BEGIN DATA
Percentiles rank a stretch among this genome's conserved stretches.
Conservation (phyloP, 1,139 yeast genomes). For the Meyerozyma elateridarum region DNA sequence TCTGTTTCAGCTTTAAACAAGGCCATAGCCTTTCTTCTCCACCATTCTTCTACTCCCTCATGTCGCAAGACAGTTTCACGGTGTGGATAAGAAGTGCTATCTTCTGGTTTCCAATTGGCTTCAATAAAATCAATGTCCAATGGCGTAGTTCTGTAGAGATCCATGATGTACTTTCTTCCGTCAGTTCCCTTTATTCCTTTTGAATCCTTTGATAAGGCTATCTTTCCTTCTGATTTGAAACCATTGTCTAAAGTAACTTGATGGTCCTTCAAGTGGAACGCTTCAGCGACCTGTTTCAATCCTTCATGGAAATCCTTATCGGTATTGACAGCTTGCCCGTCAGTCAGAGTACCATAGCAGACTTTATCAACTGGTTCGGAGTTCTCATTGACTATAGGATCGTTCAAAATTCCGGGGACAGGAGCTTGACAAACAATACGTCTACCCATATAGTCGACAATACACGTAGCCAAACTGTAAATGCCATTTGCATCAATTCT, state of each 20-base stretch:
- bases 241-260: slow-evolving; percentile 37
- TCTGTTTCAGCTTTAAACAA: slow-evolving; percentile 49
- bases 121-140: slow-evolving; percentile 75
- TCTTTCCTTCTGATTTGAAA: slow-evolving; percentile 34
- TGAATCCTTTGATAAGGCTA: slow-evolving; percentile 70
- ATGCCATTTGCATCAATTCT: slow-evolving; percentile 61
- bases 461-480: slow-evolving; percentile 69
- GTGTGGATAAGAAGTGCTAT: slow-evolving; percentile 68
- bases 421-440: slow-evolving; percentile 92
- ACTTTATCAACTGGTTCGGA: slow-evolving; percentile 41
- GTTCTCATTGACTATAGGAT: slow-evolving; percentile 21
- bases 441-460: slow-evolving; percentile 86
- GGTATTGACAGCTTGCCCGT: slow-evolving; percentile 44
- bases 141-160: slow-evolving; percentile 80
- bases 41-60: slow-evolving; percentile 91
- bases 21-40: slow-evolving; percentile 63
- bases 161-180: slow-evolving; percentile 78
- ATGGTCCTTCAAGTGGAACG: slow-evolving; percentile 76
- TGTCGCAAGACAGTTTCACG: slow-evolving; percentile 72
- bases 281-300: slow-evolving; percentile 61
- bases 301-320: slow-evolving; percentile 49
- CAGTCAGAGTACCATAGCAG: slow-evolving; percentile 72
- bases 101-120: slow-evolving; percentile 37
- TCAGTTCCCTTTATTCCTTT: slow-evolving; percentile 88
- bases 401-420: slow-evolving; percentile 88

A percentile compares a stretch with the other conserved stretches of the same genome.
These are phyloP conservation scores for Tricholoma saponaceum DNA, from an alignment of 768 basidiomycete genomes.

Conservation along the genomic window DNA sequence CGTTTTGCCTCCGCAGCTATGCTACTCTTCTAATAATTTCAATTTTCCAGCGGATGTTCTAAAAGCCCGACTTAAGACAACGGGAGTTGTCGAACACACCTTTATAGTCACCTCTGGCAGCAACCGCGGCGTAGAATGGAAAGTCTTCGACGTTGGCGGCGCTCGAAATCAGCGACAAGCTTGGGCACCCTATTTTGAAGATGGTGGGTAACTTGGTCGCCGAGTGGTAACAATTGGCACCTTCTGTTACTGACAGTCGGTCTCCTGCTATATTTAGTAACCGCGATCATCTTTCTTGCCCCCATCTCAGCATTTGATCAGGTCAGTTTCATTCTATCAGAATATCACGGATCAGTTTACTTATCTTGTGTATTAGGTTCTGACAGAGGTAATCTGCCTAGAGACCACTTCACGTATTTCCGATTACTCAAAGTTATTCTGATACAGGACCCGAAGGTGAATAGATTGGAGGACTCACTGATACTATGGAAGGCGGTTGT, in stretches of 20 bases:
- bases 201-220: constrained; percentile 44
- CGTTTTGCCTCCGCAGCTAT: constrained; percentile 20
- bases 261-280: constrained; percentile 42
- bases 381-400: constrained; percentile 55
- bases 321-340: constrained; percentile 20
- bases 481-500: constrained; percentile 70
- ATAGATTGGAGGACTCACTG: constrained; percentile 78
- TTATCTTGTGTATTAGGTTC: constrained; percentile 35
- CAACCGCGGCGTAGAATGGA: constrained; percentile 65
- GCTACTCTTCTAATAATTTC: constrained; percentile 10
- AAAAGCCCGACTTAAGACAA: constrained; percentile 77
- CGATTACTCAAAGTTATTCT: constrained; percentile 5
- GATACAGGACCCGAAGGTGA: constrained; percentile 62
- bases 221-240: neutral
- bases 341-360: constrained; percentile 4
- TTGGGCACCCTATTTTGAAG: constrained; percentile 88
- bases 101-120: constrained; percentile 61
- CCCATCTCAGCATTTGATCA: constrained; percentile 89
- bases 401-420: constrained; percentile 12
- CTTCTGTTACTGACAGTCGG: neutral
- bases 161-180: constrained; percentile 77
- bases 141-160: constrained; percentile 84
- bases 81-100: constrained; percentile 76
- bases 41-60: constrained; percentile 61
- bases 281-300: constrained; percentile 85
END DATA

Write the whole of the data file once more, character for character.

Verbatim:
Percentiles rank a stretch among this genome's conserved stretches.
Conservation (phyloP, 1,139 yeast genomes). For the Meyerozyma elateridarum region DNA sequence TCTGTTTCAGCTTTAAACAAGGCCATAGCCTTTCTTCTCCACCATTCTTCTACTCCCTCATGTCGCAAGACAGTTTCACGGTGTGGATAAGAAGTGCTATCTTCTGGTTTCCAATTGGCTTCAATAAAATCAATGTCCAATGGCGTAGTTCTGTAGAGATCCATGATGTACTTTCTTCCGTCAGTTCCCTTTATTCCTTTTGAATCCTTTGATAAGGCTATCTTTCCTTCTGATTTGAAACCATTGTCTAAAGTAACTTGATGGTCCTTCAAGTGGAACGCTTCAGCGACCTGTTTCAATCCTTCATGGAAATCCTTATCGGTATTGACAGCTTGCCCGTCAGTCAGAGTACCATAGCAGACTTTATCAACTGGTTCGGAGTTCTCATTGACTATAGGATCGTTCAAAATTCCGGGGACAGGAGCTTGACAAACAATACGTCTACCCATATAGTCGACAATACACGTAGCCAAACTGTAAATGCCATTTGCATCAATTCT, state of each 20-base stretch:
- bases 241-260: slow-evolving; percentile 37
- TCTGTTTCAGCTTTAAACAA: slow-evolving; percentile 49
- bases 121-140: slow-evolving; percentile 75
- TCTTTCCTTCTGATTTGAAA: slow-evolving; percentile 34
- TGAATCCTTTGATAAGGCTA: slow-evolving; percentile 70
- ATGCCATTTGCATCAATTCT: slow-evolving; percentile 61
- bases 461-480: slow-evolving; percentile 69
- GTGTGGATAAGAAGTGCTAT: slow-evolving; percentile 68
- bases 421-440: slow-evolving; percentile 92
- ACTTTATCAACTGGTTCGGA: slow-evolving; percentile 41
- GTTCTCATTGACTATAGGAT: slow-evolving; percentile 21
- bases 441-460: slow-evolving; percentile 86
- GGTATTGACAGCTTGCCCGT: slow-evolving; percentile 44
- bases 141-160: slow-evolving; percentile 80
- bases 41-60: slow-evolving; percentile 91
- bases 21-40: slow-evolving; percentile 63
- bases 161-180: slow-evolving; percentile 78
- ATGGTCCTTCAAGTGGAACG: slow-evolving; percentile 76
- TGTCGCAAGACAGTTTCACG: slow-evolving; percentile 72
- bases 281-300: slow-evolving; percentile 61
- bases 301-320: slow-evolving; percentile 49
- CAGTCAGAGTACCATAGCAG: slow-evolving; percentile 72
- bases 101-120: slow-evolving; percentile 37
- TCAGTTCCCTTTATTCCTTT: slow-evolving; percentile 88
- bases 401-420: slow-evolving; percentile 88

A percentile compares a stretch with the other conserved stretches of the same genome.
These are phyloP conservation scores for Tricholoma saponaceum DNA, from an alignment of 768 basidiomycete genomes.

Conservation along the genomic window DNA sequence CGTTTTGCCTCCGCAGCTATGCTACTCTTCTAATAATTTCAATTTTCCAGCGGATGTTCTAAAAGCCCGACTTAAGACAACGGGAGTTGTCGAACACACCTTTATAGTCACCTCTGGCAGCAACCGCGGCGTAGAATGGAAAGTCTTCGACGTTGGCGGCGCTCGAAATCAGCGACAAGCTTGGGCACCCTATTTTGAAGATGGTGGGTAACTTGGTCGCCGAGTGGTAACAATTGGCACCTTCTGTTACTGACAGTCGGTCTCCTGCTATATTTAGTAACCGCGATCATCTTTCTTGCCCCCATCTCAGCATTTGATCAGGTCAGTTTCATTCTATCAGAATATCACGGATCAGTTTACTTATCTTGTGTATTAGGTTCTGACAGAGGTAATCTGCCTAGAGACCACTTCACGTATTTCCGATTACTCAAAGTTATTCTGATACAGGACCCGAAGGTGAATAGATTGGAGGACTCACTGATACTATGGAAGGCGGTTGT, in stretches of 20 bases:
- bases 201-220: constrained; percentile 44
- CGTTTTGCCTCCGCAGCTAT: constrained; percentile 20
- bases 261-280: constrained; percentile 42
- bases 381-400: constrained; percentile 55
- bases 321-340: constrained; percentile 20
- bases 481-500: constrained; percentile 70
- ATAGATTGGAGGACTCACTG: constrained; percentile 78
- TTATCTTGTGTATTAGGTTC: constrained; percentile 35
- CAACCGCGGCGTAGAATGGA: constrained; percentile 65
- GCTACTCTTCTAATAATTTC: constrained; percentile 10
- AAAAGCCCGACTTAAGACAA: constrained; percentile 77
- CGATTACTCAAAGTTATTCT: constrained; percentile 5
- GATACAGGACCCGAAGGTGA: constrained; percentile 62
- bases 221-240: neutral
- bases 341-360: constrained; percentile 4
- TTGGGCACCCTATTTTGAAG: constrained; percentile 88
- bases 101-120: constrained; percentile 61
- CCCATCTCAGCATTTGATCA: constrained; percentile 89
- bases 401-420: constrained; percentile 12
- CTTCTGTTACTGACAGTCGG: neutral
- bases 161-180: constrained; percentile 77
- bases 141-160: constrained; percentile 84
- bases 81-100: constrained; percentile 76
- bases 41-60: constrained; percentile 61
- bases 281-300: constrained; percentile 85